Tropically fragrant, exotically charged and part of the limited edition Hot Blossoms range, if you’re feeling like us (off to look at holiday deals and wondering if comfortable flip-flops exist) you’d best make haste to stock up for the heat, because they’re all selling like hot… well, blossoms.

Written by Suzy Nightingale


The Blame game: Judy has Jo Malone London all wrapped up with buttons and bows

When designer Judy Blame recently did an in-store signing session at Selfridges for these Jo Malone London boxes, it was a sellout with queues stretching round the department. (To be honest, the last time we saw a queue like that snaking through Selfridges it turned out to have Katie Price autographing her latest novel at the end of it.)

Subculture figure, accessories designer, stylist and image consultant to Björk, Boy George, Neneh Cherry, former creative consultant with Dior… And now with own solo exhibition, Never Again, at the ICA in London, Judy Blame‘s CV has cool oozing from every pixel.

He’s long been obsessed with London’s Pearly Kings and Queens, which are the quirky design influence for a collection of very special boxes for Jo Malone London: a quartet of designs, with a choice of special ribbons, a collectible pin and even stickers to customise your bottle. (This is the most gloriously sophisticated way to feel six again that we’ve ever encountered.)

All you need do is buy two Jo Malone London products from their website, then select one of the four designs (below): The Crown Box, The Star Box, The Union Jack Box and The Heart Box (an online exclusive – you can find the others in-store at Selfridges Oxford Street).

And we’re delighted he un-buttoned his lip to share these thoughts about design, fashion – and his love of London.

What were your earliest influences?
Spanish art and bull fighting, punk rock and Paris haute couture.

What was it like growing up in punk Britain? Does it still influence your work?
I enjoyed every minute. It was about the attitude, not the image…. It always crops up.

How did you come to fashion or did fashion come to you?
I was attracted to it. I was more interested in personal style than fashion.

Can you tell us about the Pearly Kings and Queens? Why do they inspire you?
The whole history has a certain charm and I love a good customised outfit. Buttons rule!

Can you tell us about your finished designs for Jo Malone London? Which Pearly symbols did you choose to use?
Jo Malone London asked me to modernise a traditional English look. I immediately thought of the pearly aesthetic and it was something that had influenced me for a long time. All the symbols I used mean something in the pearly language. For instance: the anchor means hope. The horse shoe means luck. The crown is for royalty. The heart means charity… Doves are peace.

You work with everyday objects – what attracts you to them?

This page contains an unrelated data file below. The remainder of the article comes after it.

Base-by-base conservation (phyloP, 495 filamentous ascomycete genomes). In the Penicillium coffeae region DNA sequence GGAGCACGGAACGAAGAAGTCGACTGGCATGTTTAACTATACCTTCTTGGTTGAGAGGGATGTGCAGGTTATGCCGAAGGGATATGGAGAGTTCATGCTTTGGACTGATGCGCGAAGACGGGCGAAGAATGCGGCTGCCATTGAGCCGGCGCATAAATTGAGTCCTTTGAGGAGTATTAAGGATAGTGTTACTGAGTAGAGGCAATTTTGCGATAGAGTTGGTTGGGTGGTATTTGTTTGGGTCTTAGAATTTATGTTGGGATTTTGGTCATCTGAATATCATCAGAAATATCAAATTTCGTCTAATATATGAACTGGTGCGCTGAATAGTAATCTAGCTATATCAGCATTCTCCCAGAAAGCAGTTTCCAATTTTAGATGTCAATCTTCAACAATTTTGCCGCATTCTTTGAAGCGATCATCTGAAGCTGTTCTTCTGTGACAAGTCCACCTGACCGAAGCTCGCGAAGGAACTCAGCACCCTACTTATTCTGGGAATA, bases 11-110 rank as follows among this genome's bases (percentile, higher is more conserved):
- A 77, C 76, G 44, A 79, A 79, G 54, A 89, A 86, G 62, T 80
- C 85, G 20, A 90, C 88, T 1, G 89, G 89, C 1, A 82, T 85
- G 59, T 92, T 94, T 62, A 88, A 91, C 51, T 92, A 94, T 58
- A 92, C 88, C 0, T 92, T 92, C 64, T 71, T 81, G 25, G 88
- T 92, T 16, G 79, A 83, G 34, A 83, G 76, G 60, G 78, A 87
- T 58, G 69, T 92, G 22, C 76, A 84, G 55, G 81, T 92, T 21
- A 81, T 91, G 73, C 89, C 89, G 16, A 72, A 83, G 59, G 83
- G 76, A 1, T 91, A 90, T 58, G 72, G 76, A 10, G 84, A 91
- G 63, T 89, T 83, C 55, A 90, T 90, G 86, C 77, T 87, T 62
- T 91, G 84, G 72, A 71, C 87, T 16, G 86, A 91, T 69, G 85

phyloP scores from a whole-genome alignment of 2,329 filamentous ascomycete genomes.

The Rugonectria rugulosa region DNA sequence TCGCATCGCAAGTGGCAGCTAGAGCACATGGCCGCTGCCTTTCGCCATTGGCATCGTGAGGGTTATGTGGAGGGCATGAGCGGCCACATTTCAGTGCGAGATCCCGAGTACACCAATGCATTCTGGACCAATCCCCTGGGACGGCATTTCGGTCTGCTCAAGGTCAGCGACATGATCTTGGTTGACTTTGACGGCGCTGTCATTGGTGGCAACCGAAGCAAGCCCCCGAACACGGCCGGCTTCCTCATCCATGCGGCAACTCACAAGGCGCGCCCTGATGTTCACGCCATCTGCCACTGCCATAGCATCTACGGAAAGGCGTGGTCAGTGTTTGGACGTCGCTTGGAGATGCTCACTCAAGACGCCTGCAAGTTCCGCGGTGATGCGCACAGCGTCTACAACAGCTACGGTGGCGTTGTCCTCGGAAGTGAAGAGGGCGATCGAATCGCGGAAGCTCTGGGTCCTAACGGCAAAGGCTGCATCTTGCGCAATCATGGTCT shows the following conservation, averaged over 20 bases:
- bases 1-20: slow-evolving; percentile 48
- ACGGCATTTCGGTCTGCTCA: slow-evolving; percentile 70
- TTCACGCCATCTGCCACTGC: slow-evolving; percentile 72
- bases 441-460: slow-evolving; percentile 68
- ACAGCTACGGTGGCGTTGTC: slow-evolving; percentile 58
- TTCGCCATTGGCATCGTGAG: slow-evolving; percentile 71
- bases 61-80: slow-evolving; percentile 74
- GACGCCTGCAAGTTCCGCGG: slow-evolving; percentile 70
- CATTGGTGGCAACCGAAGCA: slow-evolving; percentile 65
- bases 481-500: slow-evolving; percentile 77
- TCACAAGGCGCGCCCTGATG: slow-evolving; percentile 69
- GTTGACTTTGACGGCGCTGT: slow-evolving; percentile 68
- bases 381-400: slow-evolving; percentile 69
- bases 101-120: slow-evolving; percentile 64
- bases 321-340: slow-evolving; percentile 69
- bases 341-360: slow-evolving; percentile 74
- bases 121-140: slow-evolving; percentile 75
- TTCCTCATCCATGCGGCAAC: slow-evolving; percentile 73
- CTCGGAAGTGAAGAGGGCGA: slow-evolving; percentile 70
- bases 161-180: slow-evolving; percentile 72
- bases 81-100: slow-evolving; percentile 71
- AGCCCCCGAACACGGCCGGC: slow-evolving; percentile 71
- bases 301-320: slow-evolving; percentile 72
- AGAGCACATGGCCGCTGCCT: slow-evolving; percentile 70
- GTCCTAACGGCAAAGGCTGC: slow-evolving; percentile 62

Their ready availability and endless variety.

Do you think there are any characteristics which are unique to British design?
We are given the time to experiment. We have a respect for tradition but we don’t mind mucking about with it either.

Where do you find yourself most inspired?

Find Judy Blame for Jo Malone London on-line here

Jo Malone London - Judy Blame Collection

We’re on our travels: The Perfume Society’s coming to Scotland with two events

We are absolutely thrilled to be packing our bags and heading north of the border in March for two stunning Perfume Society events in Edinburgh.

On Friday 13th March, we will be hosting an evening event at the George Street flagship store for Jo Malone LondonTM , to celebrate Britain’s defining eras in scent with five new limited edition Colognes. Among other activities here’ll be Hand & Arm massages – and you can have your Jo Malone box personalised with a wax seal.

Jo Fairley and Lorna McKay from The Perfume Society are looking forward to meeting you, along with Jo Malone Global Fragrance Ambassador Chris Wyatt. Tickets are £25 and include Champagne, canapés and a goodie bag. To book and to find out more, click here.

And Jo and Lorna will be up bright and early next day (Saturday 14th March) to host two How to Improve Your Sense of Smell Workshops at the historic Riddles Court, in Edinburgh’s Old Town. These events are exclusive to our VIP Subscribers, who may bring a guest for just £15 to enjoy the 90-minute workshop, refreshments and a goodie bag. Find out more…

We so look forward to seeing you in Lorna’s home country!

It’s roses, Red Roses all the way as Jo Malone London scents pictures at an exhibition

This painting is surely one of the most ‘fragrant’ paintings in history: look at it, close your eyes, and smell the roses. (Which is why we chose it to illustrated the Roman era of perfumes, in our HISTORY section, here.

But at Leighton House Museum right now, that’s more than an illusion. Jo Malone London™ is bringing Sir Lawrence Alma-Tadema’s painting ‘to life’, in an oh-so-fragrant way, at the exhibition currently running at the former home of one of the greatest Victorian artists, in London’s Holland Park.

Glorying in the title ‘The Roses of Heliogabalus’, this masterpiece was first exhibited at the Royal Academy in 1888 and has become one of the best known images in the whole of Victorian art. It’s all about the ultimate decadence of the Roman Emperor Heliogabalus who – for his own pleasure – is causing his guests to be suffocated beneath a torrent of falling rose petals released from awnings above them. (Oh, but what a way to go…!)

And what better to evoke that roses-all-the-way atmosphere than Jo Malone London™’ Red Roses fragrance, petal-powered out of the bottle to drench our senses in a blend of seven different roses…?

If you want to enjoy this ‘scent-surround’ experience, A Victorian Obsession is open until 29th March 2015 every day except Tuesdays from 10am – 5.30pm.

Leighton House Museum
12 Holland Park Road
London W14 8LZ